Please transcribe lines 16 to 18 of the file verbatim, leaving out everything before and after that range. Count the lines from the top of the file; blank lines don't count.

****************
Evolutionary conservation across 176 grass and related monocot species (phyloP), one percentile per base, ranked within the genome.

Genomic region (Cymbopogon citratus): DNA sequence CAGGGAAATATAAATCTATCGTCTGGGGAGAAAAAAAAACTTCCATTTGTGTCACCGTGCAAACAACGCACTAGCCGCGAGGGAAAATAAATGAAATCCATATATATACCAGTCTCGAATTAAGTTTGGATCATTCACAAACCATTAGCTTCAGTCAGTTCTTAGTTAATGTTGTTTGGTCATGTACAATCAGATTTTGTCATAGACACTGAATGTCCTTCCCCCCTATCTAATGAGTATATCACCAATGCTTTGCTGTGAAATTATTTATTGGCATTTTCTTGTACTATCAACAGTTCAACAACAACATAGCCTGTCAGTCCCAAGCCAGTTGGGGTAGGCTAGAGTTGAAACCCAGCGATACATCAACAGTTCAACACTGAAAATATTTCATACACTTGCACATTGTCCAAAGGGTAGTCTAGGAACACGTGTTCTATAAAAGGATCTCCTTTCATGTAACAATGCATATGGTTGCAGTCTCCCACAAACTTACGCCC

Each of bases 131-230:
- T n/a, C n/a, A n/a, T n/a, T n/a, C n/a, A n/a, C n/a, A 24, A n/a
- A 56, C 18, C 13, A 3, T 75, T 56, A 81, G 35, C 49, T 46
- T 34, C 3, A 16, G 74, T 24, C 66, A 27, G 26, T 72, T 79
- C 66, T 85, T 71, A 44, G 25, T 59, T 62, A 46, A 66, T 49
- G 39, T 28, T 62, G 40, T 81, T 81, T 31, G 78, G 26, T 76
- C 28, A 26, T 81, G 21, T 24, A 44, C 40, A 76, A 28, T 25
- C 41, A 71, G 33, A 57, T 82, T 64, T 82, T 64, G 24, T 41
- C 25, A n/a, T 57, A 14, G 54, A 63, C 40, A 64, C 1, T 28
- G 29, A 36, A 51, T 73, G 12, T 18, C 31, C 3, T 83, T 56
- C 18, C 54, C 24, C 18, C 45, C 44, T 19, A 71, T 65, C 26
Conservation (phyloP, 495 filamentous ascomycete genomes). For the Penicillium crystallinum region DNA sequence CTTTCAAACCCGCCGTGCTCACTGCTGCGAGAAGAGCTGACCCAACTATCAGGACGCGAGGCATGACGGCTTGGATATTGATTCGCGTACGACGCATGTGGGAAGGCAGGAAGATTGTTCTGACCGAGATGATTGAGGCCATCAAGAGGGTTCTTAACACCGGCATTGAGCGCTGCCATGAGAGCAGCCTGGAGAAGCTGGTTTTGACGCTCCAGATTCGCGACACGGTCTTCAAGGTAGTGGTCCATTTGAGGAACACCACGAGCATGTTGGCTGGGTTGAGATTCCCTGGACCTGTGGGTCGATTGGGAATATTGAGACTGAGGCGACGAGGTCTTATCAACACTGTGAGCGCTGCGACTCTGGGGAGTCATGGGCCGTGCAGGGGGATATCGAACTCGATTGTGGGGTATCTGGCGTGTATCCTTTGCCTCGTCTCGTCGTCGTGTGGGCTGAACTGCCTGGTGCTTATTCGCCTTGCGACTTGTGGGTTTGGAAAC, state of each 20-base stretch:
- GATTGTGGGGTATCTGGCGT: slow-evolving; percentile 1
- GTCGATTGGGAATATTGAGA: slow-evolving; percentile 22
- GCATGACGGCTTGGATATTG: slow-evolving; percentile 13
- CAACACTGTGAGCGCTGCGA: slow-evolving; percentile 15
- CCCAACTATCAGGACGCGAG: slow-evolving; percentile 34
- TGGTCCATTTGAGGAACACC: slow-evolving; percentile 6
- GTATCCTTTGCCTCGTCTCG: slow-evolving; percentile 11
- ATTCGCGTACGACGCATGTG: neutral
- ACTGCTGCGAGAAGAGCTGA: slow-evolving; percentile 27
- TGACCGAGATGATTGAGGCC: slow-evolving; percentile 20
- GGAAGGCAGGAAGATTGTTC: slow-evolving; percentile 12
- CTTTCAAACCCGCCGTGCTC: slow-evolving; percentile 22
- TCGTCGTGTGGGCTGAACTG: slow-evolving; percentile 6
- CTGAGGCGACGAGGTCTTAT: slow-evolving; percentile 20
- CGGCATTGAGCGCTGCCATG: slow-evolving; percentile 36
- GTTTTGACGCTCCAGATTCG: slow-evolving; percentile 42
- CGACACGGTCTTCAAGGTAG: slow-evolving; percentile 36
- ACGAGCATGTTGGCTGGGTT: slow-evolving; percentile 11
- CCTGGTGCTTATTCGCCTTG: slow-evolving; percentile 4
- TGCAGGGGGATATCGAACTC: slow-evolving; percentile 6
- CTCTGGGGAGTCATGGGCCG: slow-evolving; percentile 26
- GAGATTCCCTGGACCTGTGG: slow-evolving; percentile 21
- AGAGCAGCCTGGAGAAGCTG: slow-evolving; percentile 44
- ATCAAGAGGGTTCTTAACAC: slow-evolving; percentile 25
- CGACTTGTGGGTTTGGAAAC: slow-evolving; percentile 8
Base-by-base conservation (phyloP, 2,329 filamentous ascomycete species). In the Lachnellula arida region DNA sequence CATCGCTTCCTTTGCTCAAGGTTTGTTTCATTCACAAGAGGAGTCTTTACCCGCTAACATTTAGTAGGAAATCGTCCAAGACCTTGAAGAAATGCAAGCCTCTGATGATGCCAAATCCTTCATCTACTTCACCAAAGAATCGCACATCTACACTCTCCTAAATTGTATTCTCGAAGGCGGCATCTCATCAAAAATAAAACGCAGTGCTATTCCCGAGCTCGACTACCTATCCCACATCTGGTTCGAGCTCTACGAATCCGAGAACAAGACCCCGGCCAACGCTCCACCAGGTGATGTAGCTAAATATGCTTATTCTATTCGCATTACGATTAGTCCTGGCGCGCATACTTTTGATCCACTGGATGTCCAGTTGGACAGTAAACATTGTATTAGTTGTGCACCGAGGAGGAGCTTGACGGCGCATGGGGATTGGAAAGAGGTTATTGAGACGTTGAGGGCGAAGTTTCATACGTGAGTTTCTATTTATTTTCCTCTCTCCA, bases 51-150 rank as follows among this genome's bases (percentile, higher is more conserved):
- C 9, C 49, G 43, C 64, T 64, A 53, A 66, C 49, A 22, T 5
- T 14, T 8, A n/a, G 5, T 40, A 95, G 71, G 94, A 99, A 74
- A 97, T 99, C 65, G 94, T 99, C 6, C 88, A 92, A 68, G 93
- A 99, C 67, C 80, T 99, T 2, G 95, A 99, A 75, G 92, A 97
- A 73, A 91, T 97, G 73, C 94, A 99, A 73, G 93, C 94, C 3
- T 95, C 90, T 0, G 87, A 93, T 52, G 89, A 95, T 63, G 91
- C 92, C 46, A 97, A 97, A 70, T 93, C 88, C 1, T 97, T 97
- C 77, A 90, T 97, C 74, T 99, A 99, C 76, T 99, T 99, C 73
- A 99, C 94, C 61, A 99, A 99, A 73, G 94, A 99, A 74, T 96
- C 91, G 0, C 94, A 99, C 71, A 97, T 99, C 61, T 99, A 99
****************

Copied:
- GTCGATTGGGAATATTGAGA: slow-evolving; percentile 22
- GCATGACGGCTTGGATATTG: slow-evolving; percentile 13
- CAACACTGTGAGCGCTGCGA: slow-evolving; percentile 15